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Pakistan Detains Extremist Leader

U.S., India Question Effort's Seriousness

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Washington Post Staff Writers
Wednesday, December 10, 2008; Page A01

For the second time in a decade, suspected Pakistani terrorist leader Masood Azhar was placed under house arrest yesterday after being linked to attacks in India. His detention, announced by Pakistan's Defense Ministry, was intended to show the country's resolve in hunting for the organizers of last month's deadly rampage in Mumbai.

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Yet in the U.S. and Indian capitals, the news of Azhar's arrest drew mostly scoffs. As officials in both countries noted, Pakistan never bothered to charge the Kashmiri extremist when it detained him in connection with a deadly attack on India's Parliament in December 2001. A Pakistani judge freed him 11 months later.

The Azhar saga accounts for some of the skepticism that has surrounded Pakistan's efforts to crack down on extremists in the wake of the Nov. 26 terrorist rampage in Mumbai. Promises by Pakistani leaders to roll up militant groups have been undercut by a history of "catch-and-release" in its dealings with prominent extremists, and also by its past ambivalence -- if not outright support -- for groups that openly advocate terrorism.

The emerging response is serving as a test of whether the U.S.-backed government in Pakistan is serious about taking on the armed Islamist groups it helped create, and if the country's powerful military and spy service will allow civilian officials to do so. Whether India believes Pakistan is helping in the investigation of one of the worst attacks on its soil in years could determine whether the two nuclear-armed nations continue a halting peace process or move closer to confrontation. Pakistan's reaction to the Mumbai assault could also prove pivotal as it confronts an escalating threat from groups that it once nurtured as weapons against enemies in India and Afghanistan but that have now turned their fire inward on Pakistan.

Under intense pressure from India and the Bush administration, Pakistan in recent days has staged a series of raids on training camps linked to Lashkar-i-Taiba, the Kashmiri-based group said by India to be behind the Mumbai siege. Pakistani officials detained Lashkar commander Zaki-ur-Rehman Lakhvi as well as Azhar, the founder of the militant group Jaish-i-Muhammad.

Yet Pakistan has balked at turning over suspects to India and has declined to release the names of most of the 22 people it has reportedly rounded up since the raids began Sunday. Despite encouraging rhetoric from senior Pakistani leaders, U.S. officials say it is not yet clear that Pakistan's government is willing, or able, to crack down on the country's anti-India extremist groups, some of which are linked to al-Qaeda.

While U.S. officials applauded the Pakistani efforts -- especially the arrest of Lakhvi -- they have not been able to independently confirm anything about the other detainees, including "whether they are, in fact, Lashkar members," said one senior U.S. counterterrorism official who is closely monitoring Pakistan's response.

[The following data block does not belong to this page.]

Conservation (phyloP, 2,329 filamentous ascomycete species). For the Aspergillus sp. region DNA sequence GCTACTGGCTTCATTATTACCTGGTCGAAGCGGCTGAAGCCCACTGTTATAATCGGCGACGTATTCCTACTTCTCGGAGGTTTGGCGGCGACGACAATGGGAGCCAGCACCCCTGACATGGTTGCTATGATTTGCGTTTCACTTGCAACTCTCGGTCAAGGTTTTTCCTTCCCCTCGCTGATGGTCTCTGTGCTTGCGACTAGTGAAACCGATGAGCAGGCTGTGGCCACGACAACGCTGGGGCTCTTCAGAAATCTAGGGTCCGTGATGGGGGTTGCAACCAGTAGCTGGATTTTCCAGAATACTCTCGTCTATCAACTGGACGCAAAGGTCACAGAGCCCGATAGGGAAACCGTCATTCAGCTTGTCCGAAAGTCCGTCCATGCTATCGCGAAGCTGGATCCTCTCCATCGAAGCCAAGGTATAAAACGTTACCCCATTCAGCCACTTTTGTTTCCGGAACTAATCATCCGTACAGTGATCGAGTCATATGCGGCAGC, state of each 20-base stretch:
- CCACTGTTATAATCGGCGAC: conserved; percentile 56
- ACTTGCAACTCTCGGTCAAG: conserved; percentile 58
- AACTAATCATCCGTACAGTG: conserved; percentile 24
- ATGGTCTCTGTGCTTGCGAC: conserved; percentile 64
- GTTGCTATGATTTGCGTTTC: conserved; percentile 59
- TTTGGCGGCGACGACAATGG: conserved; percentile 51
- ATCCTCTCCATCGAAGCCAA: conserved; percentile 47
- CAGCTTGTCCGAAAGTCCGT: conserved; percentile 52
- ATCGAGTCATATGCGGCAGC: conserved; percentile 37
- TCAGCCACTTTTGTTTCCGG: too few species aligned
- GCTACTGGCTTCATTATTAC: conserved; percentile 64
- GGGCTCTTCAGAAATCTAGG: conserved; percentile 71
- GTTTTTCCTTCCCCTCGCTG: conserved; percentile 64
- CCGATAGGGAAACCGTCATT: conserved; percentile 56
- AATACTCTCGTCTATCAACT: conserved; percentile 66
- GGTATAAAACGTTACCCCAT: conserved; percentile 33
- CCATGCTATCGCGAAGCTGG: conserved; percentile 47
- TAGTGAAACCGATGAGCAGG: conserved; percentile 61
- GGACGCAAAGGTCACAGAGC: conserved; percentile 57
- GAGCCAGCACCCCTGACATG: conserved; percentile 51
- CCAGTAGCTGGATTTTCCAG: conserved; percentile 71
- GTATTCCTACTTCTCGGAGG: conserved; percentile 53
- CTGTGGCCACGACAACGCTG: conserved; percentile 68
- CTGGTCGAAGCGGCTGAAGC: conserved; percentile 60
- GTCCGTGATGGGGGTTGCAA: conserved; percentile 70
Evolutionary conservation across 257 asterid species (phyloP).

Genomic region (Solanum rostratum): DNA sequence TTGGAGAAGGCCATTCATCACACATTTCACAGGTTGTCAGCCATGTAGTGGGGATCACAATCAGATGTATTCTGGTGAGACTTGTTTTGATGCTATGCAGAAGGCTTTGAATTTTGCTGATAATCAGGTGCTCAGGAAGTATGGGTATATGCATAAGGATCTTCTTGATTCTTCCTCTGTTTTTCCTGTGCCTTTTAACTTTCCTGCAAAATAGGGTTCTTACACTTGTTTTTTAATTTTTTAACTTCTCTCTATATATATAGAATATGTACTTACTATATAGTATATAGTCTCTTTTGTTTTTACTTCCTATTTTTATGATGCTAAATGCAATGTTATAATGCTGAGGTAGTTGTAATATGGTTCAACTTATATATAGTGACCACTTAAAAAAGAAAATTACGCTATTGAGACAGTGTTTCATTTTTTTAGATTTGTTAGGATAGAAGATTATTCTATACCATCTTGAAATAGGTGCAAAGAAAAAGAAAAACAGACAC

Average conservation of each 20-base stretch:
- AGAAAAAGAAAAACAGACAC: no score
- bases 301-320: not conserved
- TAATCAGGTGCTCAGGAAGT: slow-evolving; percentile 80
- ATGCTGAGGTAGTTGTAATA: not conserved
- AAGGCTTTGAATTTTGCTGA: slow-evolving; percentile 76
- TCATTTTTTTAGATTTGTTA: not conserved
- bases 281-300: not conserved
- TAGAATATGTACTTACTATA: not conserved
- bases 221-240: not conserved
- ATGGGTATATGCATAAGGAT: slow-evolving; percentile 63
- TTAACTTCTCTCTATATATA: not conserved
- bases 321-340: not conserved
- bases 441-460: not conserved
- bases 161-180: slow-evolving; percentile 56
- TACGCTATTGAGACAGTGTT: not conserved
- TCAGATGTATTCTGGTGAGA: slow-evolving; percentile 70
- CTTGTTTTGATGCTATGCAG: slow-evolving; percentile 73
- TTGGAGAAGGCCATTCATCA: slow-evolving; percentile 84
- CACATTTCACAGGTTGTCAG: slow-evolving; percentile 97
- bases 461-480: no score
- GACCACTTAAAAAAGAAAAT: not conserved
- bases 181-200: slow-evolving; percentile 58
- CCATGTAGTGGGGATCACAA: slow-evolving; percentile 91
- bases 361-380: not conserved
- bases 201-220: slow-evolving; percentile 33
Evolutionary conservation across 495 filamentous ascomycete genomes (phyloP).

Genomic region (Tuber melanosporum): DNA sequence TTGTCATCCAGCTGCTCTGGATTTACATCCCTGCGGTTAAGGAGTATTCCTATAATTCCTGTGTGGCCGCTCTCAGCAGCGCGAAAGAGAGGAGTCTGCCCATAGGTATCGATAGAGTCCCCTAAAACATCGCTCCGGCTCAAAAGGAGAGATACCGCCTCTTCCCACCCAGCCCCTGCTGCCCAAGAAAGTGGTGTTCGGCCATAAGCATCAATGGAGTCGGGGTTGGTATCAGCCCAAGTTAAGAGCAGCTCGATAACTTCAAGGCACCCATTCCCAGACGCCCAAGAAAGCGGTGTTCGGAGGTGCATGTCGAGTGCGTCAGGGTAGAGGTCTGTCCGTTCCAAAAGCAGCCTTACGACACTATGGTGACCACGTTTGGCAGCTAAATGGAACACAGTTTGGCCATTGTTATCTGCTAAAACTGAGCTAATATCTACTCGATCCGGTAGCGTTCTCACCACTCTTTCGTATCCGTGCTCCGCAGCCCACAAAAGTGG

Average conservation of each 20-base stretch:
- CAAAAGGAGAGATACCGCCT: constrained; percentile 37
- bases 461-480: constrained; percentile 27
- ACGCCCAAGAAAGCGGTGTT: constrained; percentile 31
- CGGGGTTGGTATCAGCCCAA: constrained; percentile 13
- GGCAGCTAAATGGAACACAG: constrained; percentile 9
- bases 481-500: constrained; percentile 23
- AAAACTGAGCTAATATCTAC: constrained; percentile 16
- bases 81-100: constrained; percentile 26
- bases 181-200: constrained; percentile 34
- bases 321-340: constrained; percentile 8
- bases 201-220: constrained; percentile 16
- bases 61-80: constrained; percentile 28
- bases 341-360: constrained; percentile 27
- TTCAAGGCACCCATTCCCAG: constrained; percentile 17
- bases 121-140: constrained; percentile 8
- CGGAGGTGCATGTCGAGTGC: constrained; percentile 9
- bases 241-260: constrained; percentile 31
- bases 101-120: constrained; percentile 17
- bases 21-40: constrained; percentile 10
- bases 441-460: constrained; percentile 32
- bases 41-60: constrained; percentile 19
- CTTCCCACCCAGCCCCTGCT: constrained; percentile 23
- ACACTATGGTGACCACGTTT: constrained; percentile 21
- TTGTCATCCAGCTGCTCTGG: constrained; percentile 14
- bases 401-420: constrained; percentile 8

"It remains to be seen," said the official, who spoke on the condition of anonymity because of diplomatic sensitivities. "There have been instances in the past where the Pakistanis arrested extremists after terrorist attacks on India but released them several months later, after the international pressure eased up."

Also unclear, according to U.S. officials and private analysts, is whether the government of newly elected President Asif Ali Zardari can move effectively against the insurgents without the full support of the military and the powerful Inter-Services Intelligence agency, or ISI, which have undermined similar attempts in the past.

"The writ of the state is eroding," said Kamran Bokhari, director of Middle East analysis for Stratfor, a private intelligence company. "It's not just an issue of intent, but an issue of capability. Can these guys deliver?"

Zardari has described the Mumbai gunmen as "criminals, attackers and murderers," and there were signs that his administration was ready to match rhetoric with action. Adm. Michael Mullen, chairman of the U.S. Joint Chiefs of Staff, who flew to Islamabad for high-level talks immediately after the Mumbai assault, found senior Pakistani officials sobered and awakening, perhaps for the first time, to the magnitude of the problem they face, according to sources close to the admiral. While recognizing that they have to take decisive action against extremists, sources said, the Pakistanis also realize that a domestic backlash, both politically and in terms of terrorism, is the inevitable result.

U.S. officials have been pressing Pakistan to take aggressive measures in a series of private meetings and public events. Gen. David H. Petraeus, former U.S. commander in Iraq and now head of the U.S. Central Command, said in a speech yesterday that insurgent havens in Pakistan remain a "significant concern," adding that the Mumbai siege "highlights the extent of the challenges Pakistan faces."


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